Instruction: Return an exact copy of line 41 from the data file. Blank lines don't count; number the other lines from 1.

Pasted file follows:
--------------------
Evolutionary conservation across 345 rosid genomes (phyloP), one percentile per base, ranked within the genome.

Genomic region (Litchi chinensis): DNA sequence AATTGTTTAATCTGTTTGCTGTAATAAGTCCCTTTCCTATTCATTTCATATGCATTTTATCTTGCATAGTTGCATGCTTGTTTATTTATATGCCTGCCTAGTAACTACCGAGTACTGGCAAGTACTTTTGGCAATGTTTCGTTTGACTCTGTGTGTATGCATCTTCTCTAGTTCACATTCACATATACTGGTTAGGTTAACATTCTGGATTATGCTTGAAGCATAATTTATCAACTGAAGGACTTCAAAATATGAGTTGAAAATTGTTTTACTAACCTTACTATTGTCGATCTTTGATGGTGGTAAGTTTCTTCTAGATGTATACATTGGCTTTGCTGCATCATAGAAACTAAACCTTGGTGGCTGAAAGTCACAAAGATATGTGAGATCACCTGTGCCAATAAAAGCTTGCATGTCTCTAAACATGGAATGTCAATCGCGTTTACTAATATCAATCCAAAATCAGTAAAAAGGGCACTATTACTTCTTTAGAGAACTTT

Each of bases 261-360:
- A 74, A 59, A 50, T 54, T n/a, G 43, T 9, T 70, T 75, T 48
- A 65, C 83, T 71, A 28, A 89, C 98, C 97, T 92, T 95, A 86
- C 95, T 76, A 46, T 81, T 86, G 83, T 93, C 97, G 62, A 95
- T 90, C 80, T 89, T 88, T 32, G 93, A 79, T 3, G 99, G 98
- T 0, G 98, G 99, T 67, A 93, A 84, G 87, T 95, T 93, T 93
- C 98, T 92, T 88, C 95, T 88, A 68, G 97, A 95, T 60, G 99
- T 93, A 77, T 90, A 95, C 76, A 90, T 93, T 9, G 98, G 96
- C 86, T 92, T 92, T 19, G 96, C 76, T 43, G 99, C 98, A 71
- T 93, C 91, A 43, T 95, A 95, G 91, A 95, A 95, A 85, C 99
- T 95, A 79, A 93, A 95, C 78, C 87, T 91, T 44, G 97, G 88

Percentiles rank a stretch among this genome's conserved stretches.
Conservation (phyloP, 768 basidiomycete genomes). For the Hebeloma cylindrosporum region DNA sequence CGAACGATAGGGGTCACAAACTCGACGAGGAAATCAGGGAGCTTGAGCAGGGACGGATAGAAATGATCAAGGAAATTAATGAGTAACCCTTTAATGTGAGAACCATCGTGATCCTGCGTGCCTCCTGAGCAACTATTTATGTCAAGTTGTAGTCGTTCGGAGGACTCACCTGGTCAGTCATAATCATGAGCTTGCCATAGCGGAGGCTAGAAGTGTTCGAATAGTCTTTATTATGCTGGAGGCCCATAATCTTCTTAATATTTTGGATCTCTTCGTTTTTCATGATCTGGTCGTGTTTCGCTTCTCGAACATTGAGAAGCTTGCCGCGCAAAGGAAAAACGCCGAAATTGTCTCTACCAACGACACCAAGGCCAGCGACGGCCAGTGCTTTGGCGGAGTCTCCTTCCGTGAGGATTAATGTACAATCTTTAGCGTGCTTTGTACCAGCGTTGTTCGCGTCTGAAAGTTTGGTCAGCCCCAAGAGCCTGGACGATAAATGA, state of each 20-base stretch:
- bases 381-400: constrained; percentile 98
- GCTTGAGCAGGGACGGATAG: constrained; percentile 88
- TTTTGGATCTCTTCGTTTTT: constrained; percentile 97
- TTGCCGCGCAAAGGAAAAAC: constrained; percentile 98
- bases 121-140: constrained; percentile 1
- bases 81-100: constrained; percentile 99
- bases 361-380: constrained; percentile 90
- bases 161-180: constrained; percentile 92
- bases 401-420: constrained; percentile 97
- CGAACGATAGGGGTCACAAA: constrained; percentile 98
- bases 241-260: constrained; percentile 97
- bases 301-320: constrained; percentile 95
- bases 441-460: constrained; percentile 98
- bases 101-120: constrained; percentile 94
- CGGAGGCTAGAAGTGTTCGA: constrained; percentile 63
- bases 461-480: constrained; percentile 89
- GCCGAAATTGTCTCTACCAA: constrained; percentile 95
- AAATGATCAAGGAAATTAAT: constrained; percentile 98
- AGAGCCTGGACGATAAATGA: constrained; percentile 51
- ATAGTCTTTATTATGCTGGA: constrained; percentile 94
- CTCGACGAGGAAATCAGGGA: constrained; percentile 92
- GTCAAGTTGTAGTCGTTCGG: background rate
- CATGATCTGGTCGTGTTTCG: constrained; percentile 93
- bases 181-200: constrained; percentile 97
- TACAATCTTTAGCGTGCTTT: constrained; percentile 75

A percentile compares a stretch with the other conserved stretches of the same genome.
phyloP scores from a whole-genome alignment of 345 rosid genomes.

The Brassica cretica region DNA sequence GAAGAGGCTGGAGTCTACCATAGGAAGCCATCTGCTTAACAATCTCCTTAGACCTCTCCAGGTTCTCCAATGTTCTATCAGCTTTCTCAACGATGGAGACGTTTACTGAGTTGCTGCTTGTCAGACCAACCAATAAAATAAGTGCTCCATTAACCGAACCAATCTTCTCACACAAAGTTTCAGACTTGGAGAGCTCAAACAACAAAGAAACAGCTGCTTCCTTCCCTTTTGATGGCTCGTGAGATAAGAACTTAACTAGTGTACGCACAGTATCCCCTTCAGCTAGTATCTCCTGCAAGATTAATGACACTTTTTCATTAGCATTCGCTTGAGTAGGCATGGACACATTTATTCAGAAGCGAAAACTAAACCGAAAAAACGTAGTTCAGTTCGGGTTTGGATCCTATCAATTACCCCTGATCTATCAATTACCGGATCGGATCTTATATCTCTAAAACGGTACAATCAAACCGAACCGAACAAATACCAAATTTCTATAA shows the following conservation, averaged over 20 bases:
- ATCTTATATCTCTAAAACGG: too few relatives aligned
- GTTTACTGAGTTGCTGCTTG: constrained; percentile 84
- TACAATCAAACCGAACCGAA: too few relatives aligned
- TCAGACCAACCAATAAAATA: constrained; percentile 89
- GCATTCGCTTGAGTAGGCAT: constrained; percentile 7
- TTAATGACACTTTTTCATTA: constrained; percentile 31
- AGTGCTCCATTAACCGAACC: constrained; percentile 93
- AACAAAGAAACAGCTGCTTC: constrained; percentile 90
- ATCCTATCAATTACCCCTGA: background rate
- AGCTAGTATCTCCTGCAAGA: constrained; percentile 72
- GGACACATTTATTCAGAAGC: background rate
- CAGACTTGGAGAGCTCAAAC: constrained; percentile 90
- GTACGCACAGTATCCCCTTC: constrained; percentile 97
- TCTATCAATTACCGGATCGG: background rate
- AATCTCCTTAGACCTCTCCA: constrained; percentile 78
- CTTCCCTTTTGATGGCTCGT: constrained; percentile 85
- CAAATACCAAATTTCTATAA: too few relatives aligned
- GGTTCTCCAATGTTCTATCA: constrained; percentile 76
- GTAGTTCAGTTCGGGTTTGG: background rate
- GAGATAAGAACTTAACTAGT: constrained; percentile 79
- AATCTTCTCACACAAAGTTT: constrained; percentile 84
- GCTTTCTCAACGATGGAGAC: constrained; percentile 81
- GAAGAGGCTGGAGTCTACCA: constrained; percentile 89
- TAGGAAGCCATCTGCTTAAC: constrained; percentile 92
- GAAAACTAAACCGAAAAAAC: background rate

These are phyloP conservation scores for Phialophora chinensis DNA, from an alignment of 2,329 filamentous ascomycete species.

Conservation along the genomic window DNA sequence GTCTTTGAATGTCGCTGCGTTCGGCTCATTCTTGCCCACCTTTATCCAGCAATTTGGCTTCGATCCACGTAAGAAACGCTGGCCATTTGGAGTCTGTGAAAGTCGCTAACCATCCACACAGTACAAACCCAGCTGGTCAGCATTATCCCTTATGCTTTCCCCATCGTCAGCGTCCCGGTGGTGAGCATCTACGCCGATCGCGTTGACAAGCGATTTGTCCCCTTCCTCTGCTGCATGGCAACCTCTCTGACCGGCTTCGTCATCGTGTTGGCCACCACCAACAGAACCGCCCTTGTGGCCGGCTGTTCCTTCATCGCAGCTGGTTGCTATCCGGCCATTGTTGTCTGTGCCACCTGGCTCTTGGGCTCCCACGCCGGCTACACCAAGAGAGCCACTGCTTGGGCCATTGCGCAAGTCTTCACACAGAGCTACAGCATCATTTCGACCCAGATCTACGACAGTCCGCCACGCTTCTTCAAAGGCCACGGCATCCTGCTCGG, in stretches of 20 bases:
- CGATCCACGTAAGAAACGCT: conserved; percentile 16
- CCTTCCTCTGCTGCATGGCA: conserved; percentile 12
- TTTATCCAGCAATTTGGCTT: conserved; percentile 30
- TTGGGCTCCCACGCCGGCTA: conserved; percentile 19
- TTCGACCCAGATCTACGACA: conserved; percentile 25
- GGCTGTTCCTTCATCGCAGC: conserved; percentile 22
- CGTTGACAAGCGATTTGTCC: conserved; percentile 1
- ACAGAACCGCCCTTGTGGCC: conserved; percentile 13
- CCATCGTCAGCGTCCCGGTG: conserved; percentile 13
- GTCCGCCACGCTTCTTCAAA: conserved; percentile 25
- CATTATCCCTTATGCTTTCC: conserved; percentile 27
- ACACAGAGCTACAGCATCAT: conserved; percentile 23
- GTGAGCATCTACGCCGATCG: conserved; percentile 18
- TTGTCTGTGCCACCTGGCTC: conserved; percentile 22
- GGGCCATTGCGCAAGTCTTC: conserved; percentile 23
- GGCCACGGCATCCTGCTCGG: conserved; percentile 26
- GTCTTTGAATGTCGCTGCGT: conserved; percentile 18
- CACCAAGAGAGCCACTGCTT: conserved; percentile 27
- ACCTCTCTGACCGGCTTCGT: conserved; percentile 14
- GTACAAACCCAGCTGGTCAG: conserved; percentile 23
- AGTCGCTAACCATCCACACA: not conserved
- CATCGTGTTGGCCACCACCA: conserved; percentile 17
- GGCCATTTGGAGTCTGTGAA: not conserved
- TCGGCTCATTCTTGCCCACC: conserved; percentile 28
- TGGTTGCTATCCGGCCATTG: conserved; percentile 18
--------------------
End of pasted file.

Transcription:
A percentile compares a stretch with the other conserved stretches of the same genome.